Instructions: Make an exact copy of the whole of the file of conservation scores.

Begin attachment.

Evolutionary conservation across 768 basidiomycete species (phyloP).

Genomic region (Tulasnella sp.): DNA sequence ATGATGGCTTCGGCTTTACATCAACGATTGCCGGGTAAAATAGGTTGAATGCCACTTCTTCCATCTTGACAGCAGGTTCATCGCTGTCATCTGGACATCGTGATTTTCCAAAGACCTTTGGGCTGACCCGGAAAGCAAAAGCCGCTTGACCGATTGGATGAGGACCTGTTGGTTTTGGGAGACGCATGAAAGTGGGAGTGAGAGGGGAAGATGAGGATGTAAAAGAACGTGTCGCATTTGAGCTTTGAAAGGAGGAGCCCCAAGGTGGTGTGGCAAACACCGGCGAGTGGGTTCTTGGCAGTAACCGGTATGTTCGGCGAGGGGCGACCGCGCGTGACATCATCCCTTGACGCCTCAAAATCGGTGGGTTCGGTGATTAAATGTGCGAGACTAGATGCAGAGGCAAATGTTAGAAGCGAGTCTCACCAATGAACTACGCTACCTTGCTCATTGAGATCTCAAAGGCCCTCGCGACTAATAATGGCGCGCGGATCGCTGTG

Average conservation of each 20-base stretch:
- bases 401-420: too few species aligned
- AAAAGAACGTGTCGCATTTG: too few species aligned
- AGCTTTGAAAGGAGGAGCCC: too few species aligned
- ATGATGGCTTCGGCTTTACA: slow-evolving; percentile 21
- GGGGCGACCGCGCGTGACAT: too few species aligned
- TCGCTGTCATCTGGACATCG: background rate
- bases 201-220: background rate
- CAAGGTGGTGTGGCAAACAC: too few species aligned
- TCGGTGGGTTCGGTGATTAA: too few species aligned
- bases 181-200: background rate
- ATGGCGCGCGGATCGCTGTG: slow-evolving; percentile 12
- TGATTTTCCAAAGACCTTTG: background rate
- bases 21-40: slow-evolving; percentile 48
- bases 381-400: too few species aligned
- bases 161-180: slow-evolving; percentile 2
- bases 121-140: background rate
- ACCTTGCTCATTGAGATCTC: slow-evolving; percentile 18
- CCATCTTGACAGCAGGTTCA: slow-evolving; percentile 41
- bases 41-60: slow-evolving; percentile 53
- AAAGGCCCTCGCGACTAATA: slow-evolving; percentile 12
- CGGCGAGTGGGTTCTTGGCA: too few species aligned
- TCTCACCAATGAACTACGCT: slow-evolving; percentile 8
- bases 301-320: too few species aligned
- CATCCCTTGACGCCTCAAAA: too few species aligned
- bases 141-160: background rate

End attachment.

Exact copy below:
Evolutionary conservation across 768 basidiomycete species (phyloP).

Genomic region (Tulasnella sp.): DNA sequence ATGATGGCTTCGGCTTTACATCAACGATTGCCGGGTAAAATAGGTTGAATGCCACTTCTTCCATCTTGACAGCAGGTTCATCGCTGTCATCTGGACATCGTGATTTTCCAAAGACCTTTGGGCTGACCCGGAAAGCAAAAGCCGCTTGACCGATTGGATGAGGACCTGTTGGTTTTGGGAGACGCATGAAAGTGGGAGTGAGAGGGGAAGATGAGGATGTAAAAGAACGTGTCGCATTTGAGCTTTGAAAGGAGGAGCCCCAAGGTGGTGTGGCAAACACCGGCGAGTGGGTTCTTGGCAGTAACCGGTATGTTCGGCGAGGGGCGACCGCGCGTGACATCATCCCTTGACGCCTCAAAATCGGTGGGTTCGGTGATTAAATGTGCGAGACTAGATGCAGAGGCAAATGTTAGAAGCGAGTCTCACCAATGAACTACGCTACCTTGCTCATTGAGATCTCAAAGGCCCTCGCGACTAATAATGGCGCGCGGATCGCTGTG

Average conservation of each 20-base stretch:
- bases 401-420: too few species aligned
- AAAAGAACGTGTCGCATTTG: too few species aligned
- AGCTTTGAAAGGAGGAGCCC: too few species aligned
- ATGATGGCTTCGGCTTTACA: slow-evolving; percentile 21
- GGGGCGACCGCGCGTGACAT: too few species aligned
- TCGCTGTCATCTGGACATCG: background rate
- bases 201-220: background rate
- CAAGGTGGTGTGGCAAACAC: too few species aligned
- TCGGTGGGTTCGGTGATTAA: too few species aligned
- bases 181-200: background rate
- ATGGCGCGCGGATCGCTGTG: slow-evolving; percentile 12
- TGATTTTCCAAAGACCTTTG: background rate
- bases 21-40: slow-evolving; percentile 48
- bases 381-400: too few species aligned
- bases 161-180: slow-evolving; percentile 2
- bases 121-140: background rate
- ACCTTGCTCATTGAGATCTC: slow-evolving; percentile 18
- CCATCTTGACAGCAGGTTCA: slow-evolving; percentile 41
- bases 41-60: slow-evolving; percentile 53
- AAAGGCCCTCGCGACTAATA: slow-evolving; percentile 12
- CGGCGAGTGGGTTCTTGGCA: too few species aligned
- TCTCACCAATGAACTACGCT: slow-evolving; percentile 8
- bases 301-320: too few species aligned
- CATCCCTTGACGCCTCAAAA: too few species aligned
- bases 141-160: background rate